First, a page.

When I heard about “Bumblebee” for the first time early in this year, I did not have much expectation on this prequel/spin-off of the Transformers series. After all, I suffered no less than four sequels after “Transformers” (2007) came out, and I was understandably worried about the possibility of enduring another brainless SF action movie filled with lots of noises and explosions to numb and bore me.
Fortunately, as other reviewers have already said, “Bumblebee” is a fairy good blockbuster product. Sure, it does not break any particularly new ground as serving us some familiar elements and then providing several action sequences as required, but the movie is still entertaining while equipped with enough personality and spirit to hold our attention, and it is surely better than the previous Transfromers films in my trivial opinion.
The movie opens with a prologue showing how its titular robot character came to Earth around the 1980s. After being defeated by a bunch of bad robots named Decepticons, Bumblebee (voiced by Dylan O’Brien) and his fellow good robots, named Autobots, had no choice but to retreat from their home planet Cybertron, and he fled alone to Earth with a certain message from their leader Optimus Prime (voiced by Peter Cullen). Shortly after his arrival in Earth, Bumblebee happens to clash with a bunch of special forces soldiers led by Jack Burns (John Cena), and then, to makes matters worse, he is also attacked by a Decepticon robot following after him. Although he manages to survive in the end, Bumblebee gets himself seriously damaged besides losing his voice, and he is eventually transformed into a rusty yellow 1967 Volkswagen Beetle before his system is shut down.
And then the movie introduces us to Charlie Watson (Hailee Steinfeld), a teenage girl living in a suburban area near San Francisco. While her 18th birthday is approaching, Charlie is not exactly happy as still missing her dear father who suddenly died a few years ago, and that certainly affects her relationship with her mother and stepfather. They try their best for getting along well with her, but they have not succeeded yet as shown from their strained interaction with her, and she is not so pleased when they give her rather disappointing birthday presents instead of what she really wants: her own vehicle.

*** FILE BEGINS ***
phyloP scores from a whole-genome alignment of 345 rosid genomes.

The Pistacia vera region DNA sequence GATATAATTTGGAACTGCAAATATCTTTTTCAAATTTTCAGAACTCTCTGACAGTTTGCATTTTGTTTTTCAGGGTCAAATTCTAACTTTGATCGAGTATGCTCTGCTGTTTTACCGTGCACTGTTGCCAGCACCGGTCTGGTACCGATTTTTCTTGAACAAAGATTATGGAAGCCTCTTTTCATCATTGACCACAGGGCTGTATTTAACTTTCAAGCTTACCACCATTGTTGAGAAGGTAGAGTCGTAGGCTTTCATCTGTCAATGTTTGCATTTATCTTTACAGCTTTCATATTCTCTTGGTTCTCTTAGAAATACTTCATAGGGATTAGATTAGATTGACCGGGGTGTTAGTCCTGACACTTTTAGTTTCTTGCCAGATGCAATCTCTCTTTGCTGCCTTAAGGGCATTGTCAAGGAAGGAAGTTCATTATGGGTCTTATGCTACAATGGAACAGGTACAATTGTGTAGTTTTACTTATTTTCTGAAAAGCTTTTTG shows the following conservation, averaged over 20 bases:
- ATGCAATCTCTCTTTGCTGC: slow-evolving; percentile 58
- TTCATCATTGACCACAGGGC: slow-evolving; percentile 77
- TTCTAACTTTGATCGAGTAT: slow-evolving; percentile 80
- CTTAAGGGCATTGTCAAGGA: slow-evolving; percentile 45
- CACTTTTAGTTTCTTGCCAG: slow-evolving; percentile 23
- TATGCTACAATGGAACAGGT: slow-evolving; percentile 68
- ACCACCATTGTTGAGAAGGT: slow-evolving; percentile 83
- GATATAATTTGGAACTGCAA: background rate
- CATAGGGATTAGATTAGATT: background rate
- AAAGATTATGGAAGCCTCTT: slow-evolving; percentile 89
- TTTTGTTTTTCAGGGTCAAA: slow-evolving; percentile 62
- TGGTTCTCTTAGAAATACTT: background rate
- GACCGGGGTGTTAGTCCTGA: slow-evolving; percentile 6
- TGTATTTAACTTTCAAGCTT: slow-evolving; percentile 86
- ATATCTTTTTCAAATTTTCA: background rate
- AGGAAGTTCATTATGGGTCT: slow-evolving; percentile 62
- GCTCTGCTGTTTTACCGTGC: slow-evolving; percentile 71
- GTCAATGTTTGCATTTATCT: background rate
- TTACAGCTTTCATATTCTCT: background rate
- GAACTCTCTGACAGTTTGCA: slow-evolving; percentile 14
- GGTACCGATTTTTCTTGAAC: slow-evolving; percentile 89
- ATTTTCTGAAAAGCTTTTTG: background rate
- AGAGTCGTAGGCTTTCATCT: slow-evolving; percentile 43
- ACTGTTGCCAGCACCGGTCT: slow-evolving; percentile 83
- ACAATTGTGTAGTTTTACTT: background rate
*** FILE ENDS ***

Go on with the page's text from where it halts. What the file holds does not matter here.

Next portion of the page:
However, she unexpectedly gets her wish later. There is an old abandoned vehicle at a local junkyard she has frequented, and the owner of the junkyard kindly lets her have it for free. Of course, that old abandoned vehicle in question is none other than Bumblebee in disguise, and Charlie soon has a big surprise when she takes Bumblebee to the garage of her house and then tries to fix him a bit. Although he cannot speak, Bumblebee gradually becomes a new friend to Charlie while she repairs him bit by bit, but, of course, their circumstance becomes quite serious later as a pair of Decepticon robots, voiced by Angela Bassett and Justin Theroux, come to Earth after accidentally receiving a signal inadvertently transmitted from Bumblebee.
Instead of hurrying itself into action mode, the movie takes its time for further developing the relationship between Bumblebee and Charlie, and the screenplay by Christina Hodson imbues their relationship with humor and warmth. While it is amusing to observe how Bumblebee finds a new way of communication via various popular pop songs of the 1980s, the intimate depiction of his growing friendship with Charlie in the film will probably take you back to “E.T. the Extra-Terrestial” (1982) and “The Iron Giant” (1999), and the movie is also filled with nice cultural period details such as the poster of “The Thing” (1982).
Furthermore, unlike the previous Transformers movies, “Bumblebee” has human characters we can care about. While Charlie comes to us as a likable heroine who comes to regain her spirit via her special friendship with Bumblebee, several other human characters around her such as a boy who has carried a torch for her are not mere plot elements at all, and they are surely more engaging than any cardboard character in the previous Transformers films. As Hailee Steinfeld, who has steadily advanced since her Oscar-nominated turn in “True Grit” (2010) as shown from her wonderful performance in “The Edge of Seventeen” (2016), ably holds the center along with her CGI co-star, Pamela Aldon, Jason Drucker, Stephen Schneider, Jorge Lendeborg Jr., and Len Cariou fill their respective small spots around Steinfield, and John Cena tackles his thankless role as much as he can while looking quite serious as demanded.
The movie becomes relatively less interesting when it eventually shifts itself onto full-throttle action mode during its last act as expected, but its action sequences are at least skillfully handled under the competent direction of director Travis Knight, who previously made Oscar-nominated animation feature film “Kubo and the Two Strings” (2016). With a vivid, palpable sense of physical impact and movement, these action sequences are effective without confusing us at all, and the overall result is far more impressive than those messy action sequences shown in the previous Transformers films.
In conclusion, “Bumblebee” is a small nice surprise at the end of this year, and I had a satisfying time along with other audiences when I watched it at a local theater this morning. Although its goal was not that high from the start, it did its job as well as intended while also giving us real fun and excitement, and I sincerely hope that its modest but significant success will lead to more better things to come in the future.